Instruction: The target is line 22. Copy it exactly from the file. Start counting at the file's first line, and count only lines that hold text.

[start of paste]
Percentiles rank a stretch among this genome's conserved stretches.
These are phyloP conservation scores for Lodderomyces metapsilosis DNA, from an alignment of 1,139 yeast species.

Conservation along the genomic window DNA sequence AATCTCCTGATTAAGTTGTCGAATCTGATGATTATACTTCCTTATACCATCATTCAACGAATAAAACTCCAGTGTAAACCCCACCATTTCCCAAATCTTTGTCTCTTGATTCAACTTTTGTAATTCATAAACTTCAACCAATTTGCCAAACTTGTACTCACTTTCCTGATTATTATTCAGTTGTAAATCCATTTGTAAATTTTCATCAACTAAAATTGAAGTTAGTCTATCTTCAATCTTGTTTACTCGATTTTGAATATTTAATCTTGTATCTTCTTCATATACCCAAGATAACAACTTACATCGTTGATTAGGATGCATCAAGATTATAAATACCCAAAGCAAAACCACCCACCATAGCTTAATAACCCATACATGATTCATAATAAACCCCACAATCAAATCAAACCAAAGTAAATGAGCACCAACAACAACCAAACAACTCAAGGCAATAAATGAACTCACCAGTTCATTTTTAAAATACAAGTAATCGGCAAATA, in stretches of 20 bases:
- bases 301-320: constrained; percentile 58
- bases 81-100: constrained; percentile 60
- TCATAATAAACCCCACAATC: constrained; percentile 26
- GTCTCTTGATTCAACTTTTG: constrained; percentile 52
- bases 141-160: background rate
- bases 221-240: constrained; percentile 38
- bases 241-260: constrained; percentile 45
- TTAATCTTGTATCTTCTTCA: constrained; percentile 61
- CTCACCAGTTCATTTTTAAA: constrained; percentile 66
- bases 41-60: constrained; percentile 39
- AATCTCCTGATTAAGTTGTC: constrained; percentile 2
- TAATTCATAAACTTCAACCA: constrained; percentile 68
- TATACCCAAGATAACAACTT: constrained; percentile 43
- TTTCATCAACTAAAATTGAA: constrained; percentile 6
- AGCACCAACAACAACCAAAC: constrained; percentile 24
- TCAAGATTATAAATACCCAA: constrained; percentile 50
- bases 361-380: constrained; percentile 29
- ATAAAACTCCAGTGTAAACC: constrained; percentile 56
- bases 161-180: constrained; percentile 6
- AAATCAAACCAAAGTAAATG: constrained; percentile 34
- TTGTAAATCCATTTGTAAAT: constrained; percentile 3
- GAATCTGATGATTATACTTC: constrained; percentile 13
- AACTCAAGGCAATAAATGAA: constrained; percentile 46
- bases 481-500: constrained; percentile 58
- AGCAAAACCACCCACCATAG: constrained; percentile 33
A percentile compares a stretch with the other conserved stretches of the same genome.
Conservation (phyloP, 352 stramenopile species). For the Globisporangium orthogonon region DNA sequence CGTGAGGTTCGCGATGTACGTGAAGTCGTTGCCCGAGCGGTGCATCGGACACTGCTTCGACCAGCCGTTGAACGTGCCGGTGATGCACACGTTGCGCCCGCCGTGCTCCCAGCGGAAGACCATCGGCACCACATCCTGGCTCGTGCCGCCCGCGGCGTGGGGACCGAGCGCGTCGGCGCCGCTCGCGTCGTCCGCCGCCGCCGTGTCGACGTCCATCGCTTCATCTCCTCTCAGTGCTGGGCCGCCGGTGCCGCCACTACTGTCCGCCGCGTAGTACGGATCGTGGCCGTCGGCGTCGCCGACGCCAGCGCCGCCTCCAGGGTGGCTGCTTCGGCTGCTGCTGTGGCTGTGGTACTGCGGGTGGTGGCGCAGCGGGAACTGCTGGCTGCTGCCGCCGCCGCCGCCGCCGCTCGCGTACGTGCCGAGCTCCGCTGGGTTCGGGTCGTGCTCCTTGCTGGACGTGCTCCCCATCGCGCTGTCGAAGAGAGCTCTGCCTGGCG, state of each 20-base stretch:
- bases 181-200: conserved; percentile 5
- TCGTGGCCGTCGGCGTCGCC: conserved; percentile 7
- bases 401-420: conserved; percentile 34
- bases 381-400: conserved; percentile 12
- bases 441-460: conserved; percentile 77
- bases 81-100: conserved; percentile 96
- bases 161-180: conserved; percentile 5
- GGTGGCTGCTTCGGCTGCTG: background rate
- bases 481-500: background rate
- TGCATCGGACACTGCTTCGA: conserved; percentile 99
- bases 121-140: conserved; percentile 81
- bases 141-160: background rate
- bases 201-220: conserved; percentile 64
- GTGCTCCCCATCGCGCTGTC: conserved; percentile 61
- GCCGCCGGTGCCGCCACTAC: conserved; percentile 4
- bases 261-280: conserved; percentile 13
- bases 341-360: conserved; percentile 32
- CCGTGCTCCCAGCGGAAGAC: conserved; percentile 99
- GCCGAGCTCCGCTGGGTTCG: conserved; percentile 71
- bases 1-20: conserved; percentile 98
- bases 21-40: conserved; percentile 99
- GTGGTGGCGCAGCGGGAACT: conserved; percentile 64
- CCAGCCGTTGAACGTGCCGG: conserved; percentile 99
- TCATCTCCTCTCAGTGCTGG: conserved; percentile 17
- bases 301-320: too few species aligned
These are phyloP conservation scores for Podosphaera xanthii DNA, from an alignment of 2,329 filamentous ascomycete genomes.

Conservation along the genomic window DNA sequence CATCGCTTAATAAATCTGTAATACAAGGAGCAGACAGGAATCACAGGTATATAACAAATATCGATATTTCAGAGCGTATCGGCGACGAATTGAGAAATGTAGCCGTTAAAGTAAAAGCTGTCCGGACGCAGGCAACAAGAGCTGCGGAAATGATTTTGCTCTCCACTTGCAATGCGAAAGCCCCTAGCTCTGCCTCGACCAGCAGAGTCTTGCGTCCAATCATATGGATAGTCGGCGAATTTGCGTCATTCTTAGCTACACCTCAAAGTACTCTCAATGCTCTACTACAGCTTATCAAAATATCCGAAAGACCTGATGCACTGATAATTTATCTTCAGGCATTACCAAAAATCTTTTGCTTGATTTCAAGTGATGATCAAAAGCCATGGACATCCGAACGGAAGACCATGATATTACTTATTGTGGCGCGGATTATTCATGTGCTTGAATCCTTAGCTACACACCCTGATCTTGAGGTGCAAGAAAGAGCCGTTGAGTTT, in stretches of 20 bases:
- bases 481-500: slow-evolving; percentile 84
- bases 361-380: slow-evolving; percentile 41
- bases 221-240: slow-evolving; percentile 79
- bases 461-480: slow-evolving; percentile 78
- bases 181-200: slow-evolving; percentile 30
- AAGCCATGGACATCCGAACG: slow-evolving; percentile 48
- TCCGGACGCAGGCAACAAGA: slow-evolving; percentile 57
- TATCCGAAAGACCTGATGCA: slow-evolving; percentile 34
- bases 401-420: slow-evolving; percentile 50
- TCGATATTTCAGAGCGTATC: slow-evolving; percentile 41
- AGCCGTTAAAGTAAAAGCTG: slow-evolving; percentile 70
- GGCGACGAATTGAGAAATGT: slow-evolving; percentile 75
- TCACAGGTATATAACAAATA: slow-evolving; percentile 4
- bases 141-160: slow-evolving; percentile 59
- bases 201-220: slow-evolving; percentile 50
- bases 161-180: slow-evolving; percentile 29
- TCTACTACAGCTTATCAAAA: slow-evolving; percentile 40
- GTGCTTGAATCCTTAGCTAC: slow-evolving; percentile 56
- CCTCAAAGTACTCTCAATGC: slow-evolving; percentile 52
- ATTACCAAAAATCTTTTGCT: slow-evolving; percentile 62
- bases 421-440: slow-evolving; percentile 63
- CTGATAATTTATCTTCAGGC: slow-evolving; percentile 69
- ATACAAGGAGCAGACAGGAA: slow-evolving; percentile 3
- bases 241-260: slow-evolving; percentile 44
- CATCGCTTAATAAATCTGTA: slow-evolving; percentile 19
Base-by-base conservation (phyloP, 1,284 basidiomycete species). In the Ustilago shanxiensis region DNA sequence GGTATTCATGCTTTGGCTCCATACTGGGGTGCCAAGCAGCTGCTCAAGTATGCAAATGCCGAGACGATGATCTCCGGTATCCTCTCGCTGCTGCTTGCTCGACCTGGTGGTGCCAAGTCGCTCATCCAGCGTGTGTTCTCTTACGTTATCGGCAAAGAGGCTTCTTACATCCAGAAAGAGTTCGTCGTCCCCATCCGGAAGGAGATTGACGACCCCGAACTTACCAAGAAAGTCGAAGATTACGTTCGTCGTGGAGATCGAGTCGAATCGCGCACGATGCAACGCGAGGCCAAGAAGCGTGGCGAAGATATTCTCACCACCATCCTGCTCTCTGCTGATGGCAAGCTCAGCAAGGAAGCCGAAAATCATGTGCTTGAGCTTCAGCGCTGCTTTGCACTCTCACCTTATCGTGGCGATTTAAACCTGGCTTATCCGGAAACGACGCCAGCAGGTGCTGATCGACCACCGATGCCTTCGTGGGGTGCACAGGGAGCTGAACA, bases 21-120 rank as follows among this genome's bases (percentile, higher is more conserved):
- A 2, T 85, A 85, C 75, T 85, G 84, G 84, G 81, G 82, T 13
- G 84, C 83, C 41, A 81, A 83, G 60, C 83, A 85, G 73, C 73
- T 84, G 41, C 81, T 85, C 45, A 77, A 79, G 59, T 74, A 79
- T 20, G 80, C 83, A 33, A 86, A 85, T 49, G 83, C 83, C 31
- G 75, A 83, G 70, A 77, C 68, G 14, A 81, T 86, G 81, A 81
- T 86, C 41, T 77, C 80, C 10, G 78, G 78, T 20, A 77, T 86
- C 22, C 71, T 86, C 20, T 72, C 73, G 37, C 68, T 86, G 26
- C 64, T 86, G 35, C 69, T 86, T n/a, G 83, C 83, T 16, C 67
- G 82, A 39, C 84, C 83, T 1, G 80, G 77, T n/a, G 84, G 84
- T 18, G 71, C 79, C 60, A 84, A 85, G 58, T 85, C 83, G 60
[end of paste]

- bases 161-180: constrained; percentile 6